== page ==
Katoomba - The Blue Mountains
May 4, 2005
|Another full day of driving, this time heading inland so no more ocean views :( only National Parks that last for miles and miles. I think that every square inch of forest in this country belong to a national park. Guess it keeps things clean and green.
Our eyes are sore from looking for koalas in the trees and kangaroos in the bush. They fool you by posting signs with pictures of a koala bear or a kangaroo or the lovable wombat -- "Next 12K" and we have a fleeing moment of excitement as we think we see one then realize its a shadow on a tree. Or perhaps a dead one on the road. We have about given up.
Our next destination was the Blue Mountains - another "must see" destination recommended by Sue. We arrived at a campsite after dark so really didn't know where we were or what we were in for.
But woke up early the next morning to a gorgeous, blue sky day and realized all of the hiking paths were right in front of us. Bonus! L could hardly contain his excitement to hike for the next few hours - we all know how much he loves being one with Mother Nature.
Though he won't admit it, he loved it for the most part. For me, it was nice to finally stretch my legs and actually burn calories rather than take them in. We hiked along the mountain to a spot called Echo Point which offers more spectacular views of the mts on the other side and the endless valley below - another Kodak moment. From there we also had perfect view of the famous Three Sisters -- three identical rosk formations at the top of the mountain we were on. I now refer to them as Lisette, Valerie and Stephanie...
Then we hit The Giant Steps - which led down to the bottom of the mountain to a path that curled around the base. It was either go down these or turn around and try another path. Believe it or not, L suggested we take the steps and the 4K walk to theother side! So we did. Had no idea what we werein for but the steps lived up to their name. Not only were they giant stpes carved from the mountain itself, but there were a ton of them! OK, not a ton but 900 to be exact - and quite steep in certain spots. We managed to make it down, wondering why anyone in their right mind would ever want to walk up them, much less suceed in doing it.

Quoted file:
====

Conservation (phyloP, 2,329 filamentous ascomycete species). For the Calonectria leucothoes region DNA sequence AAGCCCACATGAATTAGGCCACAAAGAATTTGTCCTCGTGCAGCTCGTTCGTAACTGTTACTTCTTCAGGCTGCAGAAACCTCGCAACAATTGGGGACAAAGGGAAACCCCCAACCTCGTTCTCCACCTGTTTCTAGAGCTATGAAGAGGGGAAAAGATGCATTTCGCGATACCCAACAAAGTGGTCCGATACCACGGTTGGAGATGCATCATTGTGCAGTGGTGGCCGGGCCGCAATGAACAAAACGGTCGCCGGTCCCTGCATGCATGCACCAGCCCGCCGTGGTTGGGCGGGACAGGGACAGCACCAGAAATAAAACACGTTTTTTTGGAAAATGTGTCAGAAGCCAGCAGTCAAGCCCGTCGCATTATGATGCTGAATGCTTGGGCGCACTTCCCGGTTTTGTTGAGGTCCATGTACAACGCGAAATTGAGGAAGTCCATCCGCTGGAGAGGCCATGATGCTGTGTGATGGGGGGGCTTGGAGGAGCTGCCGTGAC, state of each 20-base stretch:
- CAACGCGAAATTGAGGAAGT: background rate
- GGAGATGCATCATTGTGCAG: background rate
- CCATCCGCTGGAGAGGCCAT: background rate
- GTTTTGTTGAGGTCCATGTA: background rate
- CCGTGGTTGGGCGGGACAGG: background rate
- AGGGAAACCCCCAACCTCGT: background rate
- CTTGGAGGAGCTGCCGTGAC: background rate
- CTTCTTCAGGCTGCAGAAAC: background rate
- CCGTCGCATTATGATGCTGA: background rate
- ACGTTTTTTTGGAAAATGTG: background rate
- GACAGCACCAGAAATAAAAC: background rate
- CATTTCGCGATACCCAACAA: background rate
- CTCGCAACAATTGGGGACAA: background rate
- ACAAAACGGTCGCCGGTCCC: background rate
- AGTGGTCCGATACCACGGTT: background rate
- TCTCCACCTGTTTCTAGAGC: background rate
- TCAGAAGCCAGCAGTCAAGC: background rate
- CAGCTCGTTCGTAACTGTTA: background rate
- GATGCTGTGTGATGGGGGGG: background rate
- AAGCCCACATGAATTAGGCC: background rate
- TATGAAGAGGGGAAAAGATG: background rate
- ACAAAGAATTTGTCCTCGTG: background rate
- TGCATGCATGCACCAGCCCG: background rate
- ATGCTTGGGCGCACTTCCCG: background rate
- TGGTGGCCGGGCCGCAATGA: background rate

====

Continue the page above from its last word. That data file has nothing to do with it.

After that, it was nice to be on flat ground again - we hiked the path another 4K to the end. Where fortunately The Great Railway beckoned us to take a train back up to the top. This is listed as the steepest railway in the world -- and that's no joke. The ride lasted about 2 minutes, but it was literally a vertical climb the whole way up - like being on a giant rollercoaster climbing slowly up before you leave your stomach behind and plunge into the fun stuff, only you're facing down not up... With no seatbelts and only a chain to close the car, it was a bit scary - but as soon as it started, it was over and yet another box to tick.
By this time it was only noon, so we took Lily into town, grabbed a light lunch, window shopped for a bit and hit an Internet cafe. Then back to the quiet campsite where we shared a much-deserved bottle of wine and L cooked us dinner. Once again, early to bed.
Over dinner I joked about waking up early the next morning to hike the other side of the mountain. L basically told me I'd never do it, and if I did, I would be on my own. He had had enough excitement for one holiday... We have been waking up at about 6:30 anyway (after 8 hours sleep) so I decided since it was light our, it had to be done. Probably more to prove my husband wrong than because I wanted to get more hiking in before we left the mountains...
But I got dressed and hit the mountains by 7. Me alone with Mother Nature. It was a misty, cooler day so made for a completely different experience from the day before. My plan was to take the path down to the bottom of the Great Railway, thinking it would be a fairly easy descent -- then I was planning to hike up the Giant Staircase (just to prove to myself I could do it). But as most of the hike was downhill and it took me more than an hour to get down the trail of paths and steps, I realized I didn't have enought time to get to the other side then hike up in time for our 10am check out. On the way down, I stopped to admire the views from the other side of the mountain, including a full view of Katoomba Falls; Lisette, Valerie and Stephanie covered in mist and only the tips of the mountains in the distance which were perfectly visible the day before. When I reached the bottom out of breath, I dreaded to think what was ahead of me. The train up was not an option as I insisted I would climb up. So I did - using exactly the same path I did going down. I also said I would stop counting the steps at 700. I lost count around 845 at Witches Leap where the face of the rocks looks like a witch -- eerie yet cool.
But I made it to the top again, back to the camper van at 9 where L had already showered and was ready to go. Tried to tell him all about my wonderful hike, how proud I was to have done it, etc. He was so sorry he missed it -- NOT!